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Maybe it’s because I grew up in Ohio, or maybe it’s just because I grew up in a time very different from the way things are now. Most kids walked to school, and the one or two who were picked up by their mothers were considered spoiled or unfortunate. There was no such thing as honors classes, and nobody took algebra until the 9th Grade. Kids weren’t expected to learn advanced sciences even in high school. Not a single teacher gave out required summer reading or math review packets. It seems to me that there was, overall, less homework, but every kid in the lower middle class suburban public school I attended could read pretty much at grade level.
Having experienced school from the parental point of view, I have to say that I am impressed by the amount of material our kids are taught today. Even 3rd grade text books cover many of the basics of biology and chemistry. I don’t think I even heard about DNA until High School, and then only that it was discovered by Watson and Crick and was in the shape of a “double-helix.”
But while I love to see children exposed to all kinds of learning, I’m not sure all our educational acceleration is everything it’s cracked up to be. I’ve noticed that our kids, for example, are quite ignorant when it comes to knowing much about the natural world. If I ask them to pick out a nice bouquet of pink carnations in the grocery store, most of them don’t have the foggiest idea of which bunch of blossoms to bring back.
When I went to school, our science classes consisted mostly of tree, flower, soil, bird, insect, and animal identification as well as meteorology and some astronomy. We all had to hand in multi-paged notebooks of construction paper filled with different leaves or pressed flowers, each identified. Every kid knew a white oak from a black oak, a carnation from a chrysanthemum, and a starling from a crow. We all knew what animals we were likely to see on a walk in the woods nearby, and could identify their tracks. We knew too, if the flies buzzing around our heads were likely to bite, or if the purple flower growing on the side of the house was poisonous. Every student could tell you what kind of clouds were in the sky, and on a clear night could easily find the big dipper and the North Star.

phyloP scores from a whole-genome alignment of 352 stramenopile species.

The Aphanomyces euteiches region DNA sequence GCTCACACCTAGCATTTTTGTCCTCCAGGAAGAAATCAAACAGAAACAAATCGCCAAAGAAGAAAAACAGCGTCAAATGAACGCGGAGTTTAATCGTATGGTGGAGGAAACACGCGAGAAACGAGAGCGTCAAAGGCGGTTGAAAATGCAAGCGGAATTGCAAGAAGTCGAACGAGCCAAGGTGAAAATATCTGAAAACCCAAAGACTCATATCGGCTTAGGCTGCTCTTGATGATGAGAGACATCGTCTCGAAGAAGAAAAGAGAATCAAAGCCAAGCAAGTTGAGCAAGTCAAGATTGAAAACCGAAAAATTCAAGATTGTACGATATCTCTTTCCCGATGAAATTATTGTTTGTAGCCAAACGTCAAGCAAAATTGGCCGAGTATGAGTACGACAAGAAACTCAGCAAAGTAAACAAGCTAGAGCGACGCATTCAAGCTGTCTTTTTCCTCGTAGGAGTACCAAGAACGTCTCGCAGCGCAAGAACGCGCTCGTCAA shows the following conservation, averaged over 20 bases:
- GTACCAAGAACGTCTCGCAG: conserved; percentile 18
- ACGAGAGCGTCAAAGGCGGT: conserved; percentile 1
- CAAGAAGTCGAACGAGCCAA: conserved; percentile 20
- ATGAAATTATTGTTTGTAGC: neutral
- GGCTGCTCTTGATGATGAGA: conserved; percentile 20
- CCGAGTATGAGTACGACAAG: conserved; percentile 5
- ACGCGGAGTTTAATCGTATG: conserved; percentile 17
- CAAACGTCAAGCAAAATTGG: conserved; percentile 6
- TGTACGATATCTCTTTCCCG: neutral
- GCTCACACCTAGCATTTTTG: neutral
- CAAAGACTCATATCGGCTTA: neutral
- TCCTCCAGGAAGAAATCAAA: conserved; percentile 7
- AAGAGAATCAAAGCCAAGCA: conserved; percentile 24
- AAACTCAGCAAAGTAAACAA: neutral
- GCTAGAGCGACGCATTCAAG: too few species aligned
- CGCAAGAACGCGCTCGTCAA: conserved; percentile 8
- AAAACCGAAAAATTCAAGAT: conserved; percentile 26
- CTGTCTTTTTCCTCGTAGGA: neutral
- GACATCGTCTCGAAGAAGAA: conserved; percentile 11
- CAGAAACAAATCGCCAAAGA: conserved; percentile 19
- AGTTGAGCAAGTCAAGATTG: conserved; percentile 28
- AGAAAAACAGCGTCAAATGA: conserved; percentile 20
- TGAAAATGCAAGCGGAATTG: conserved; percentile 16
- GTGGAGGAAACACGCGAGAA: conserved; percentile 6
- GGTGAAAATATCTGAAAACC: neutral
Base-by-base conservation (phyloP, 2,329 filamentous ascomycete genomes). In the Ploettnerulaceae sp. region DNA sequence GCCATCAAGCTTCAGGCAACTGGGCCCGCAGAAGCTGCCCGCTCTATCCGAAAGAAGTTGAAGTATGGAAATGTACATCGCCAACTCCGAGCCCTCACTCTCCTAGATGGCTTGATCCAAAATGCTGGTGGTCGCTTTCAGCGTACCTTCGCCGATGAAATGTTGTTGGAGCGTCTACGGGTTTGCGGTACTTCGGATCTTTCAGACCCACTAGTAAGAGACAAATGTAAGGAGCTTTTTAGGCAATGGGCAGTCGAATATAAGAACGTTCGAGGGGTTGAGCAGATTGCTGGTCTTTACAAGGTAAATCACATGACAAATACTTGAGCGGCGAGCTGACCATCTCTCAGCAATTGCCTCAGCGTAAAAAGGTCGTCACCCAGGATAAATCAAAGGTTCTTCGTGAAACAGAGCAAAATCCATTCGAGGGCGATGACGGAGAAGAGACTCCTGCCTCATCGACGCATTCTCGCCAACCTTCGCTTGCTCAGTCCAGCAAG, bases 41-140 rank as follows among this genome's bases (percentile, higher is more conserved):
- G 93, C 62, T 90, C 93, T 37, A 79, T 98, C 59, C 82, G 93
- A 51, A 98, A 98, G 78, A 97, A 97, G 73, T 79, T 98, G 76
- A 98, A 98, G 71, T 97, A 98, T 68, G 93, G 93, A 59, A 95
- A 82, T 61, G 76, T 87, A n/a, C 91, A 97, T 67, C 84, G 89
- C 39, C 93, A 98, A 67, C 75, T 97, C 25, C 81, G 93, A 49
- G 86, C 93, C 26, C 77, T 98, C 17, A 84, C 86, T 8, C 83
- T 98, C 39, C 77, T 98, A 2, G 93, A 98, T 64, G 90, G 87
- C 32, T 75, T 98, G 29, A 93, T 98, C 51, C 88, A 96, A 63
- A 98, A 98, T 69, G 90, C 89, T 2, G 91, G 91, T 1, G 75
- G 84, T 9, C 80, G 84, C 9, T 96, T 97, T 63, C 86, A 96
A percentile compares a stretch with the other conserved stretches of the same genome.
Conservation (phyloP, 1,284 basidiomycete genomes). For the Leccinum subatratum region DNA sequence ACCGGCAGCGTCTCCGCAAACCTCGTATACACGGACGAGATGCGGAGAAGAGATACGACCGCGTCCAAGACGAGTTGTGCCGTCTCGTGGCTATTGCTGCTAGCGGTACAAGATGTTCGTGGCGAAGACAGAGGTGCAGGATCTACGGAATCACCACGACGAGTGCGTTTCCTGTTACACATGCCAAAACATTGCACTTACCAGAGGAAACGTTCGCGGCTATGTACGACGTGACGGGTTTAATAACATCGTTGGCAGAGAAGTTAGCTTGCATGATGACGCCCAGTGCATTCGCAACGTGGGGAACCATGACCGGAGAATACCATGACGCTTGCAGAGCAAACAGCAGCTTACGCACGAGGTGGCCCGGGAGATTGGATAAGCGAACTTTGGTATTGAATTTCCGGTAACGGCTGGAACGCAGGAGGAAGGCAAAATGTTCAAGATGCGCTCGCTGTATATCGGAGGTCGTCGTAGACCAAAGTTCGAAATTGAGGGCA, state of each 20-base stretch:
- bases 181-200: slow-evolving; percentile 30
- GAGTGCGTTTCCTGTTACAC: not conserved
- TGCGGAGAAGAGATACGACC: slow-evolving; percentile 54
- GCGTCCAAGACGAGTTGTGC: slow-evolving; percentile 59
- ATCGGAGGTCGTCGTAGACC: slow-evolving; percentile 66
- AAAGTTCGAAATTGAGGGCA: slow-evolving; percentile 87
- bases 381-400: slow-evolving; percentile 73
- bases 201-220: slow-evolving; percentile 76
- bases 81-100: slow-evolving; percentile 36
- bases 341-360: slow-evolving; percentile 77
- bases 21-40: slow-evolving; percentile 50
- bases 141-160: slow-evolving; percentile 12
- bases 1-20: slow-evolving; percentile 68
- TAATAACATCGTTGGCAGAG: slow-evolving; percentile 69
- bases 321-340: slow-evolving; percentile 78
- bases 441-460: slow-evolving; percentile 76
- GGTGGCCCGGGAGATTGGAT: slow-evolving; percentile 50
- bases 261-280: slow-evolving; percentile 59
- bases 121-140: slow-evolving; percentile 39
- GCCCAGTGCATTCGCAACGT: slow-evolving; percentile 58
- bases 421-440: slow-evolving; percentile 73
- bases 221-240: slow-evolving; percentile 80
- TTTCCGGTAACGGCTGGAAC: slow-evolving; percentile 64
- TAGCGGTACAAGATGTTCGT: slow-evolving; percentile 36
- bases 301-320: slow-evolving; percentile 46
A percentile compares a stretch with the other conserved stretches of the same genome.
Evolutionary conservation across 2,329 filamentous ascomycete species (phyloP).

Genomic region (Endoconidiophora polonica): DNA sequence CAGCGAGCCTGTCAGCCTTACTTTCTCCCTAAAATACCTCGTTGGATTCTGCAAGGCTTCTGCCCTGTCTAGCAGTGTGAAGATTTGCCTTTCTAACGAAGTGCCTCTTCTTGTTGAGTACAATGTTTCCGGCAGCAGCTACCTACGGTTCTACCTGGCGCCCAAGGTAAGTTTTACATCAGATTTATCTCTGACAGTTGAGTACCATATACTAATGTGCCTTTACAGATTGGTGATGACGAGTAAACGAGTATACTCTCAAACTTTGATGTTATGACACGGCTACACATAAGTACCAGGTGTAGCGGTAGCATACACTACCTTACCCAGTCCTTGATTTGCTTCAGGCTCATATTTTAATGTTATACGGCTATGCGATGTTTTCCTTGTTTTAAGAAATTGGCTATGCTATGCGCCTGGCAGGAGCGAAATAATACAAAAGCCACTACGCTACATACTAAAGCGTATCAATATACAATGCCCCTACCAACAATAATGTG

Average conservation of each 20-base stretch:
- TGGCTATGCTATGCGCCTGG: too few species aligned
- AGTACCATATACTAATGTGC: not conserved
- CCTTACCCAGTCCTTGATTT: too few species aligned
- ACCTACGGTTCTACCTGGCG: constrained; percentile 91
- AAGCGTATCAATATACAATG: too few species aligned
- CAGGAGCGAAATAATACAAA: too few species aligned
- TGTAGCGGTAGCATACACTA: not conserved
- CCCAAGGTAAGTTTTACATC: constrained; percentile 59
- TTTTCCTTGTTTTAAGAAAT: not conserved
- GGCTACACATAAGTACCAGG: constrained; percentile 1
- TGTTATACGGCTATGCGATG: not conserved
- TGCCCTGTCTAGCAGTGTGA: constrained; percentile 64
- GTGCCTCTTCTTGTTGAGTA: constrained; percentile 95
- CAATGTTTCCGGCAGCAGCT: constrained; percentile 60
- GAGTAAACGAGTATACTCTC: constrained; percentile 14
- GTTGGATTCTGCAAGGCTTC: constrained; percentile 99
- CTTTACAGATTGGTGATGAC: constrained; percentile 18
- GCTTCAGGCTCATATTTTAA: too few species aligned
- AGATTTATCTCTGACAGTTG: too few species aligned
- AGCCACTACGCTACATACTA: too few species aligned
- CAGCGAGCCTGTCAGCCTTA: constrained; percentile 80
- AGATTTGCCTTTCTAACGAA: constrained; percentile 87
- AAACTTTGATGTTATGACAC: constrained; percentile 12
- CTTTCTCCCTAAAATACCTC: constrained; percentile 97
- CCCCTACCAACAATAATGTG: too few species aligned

I find it rather disturbing that kids who are being taught that they should have a great concern for planet earth know so very little about the corner of it in which they live. To most kids today, florists and bird watchers possess an almost mystical knowledge, one that, sadly, is rarely shared or taught. For as much talk as there is out there about our environment, there is practically none about creation. I can’t help but think that an eight year old child who doesn’t know the difference between a daffodil and a daisy has lost part of what fuels the wonder that lies near the joyful heart of childhood.
So before the summer ends, and our kids go back to primary, middle, high school and college, I’m going to share with them some of the treasures it seems that schools no longer teach. We’ll take a look at “Birds of the World,” “American Wildflowers,” a catalogue of trees, and bugs, and maps of the constellations together. I suspect that each of us will discover in creation one or two reasons to stand in awe of the Creator. Creation, after all, inspires us to wonder about the Creator. For children at least, and probably for most of us, fireflies in twilight bushes have more than just a little to do with loving God.
Jaymie Stuart Wolfe is a wife and mother of eight children, and a disciple of the spirituality of St. Francis de Sales. She is an author, speaker, musician and serves as Faith Formation Coordinator at St. Maria Goretti Parish in Lynnfield.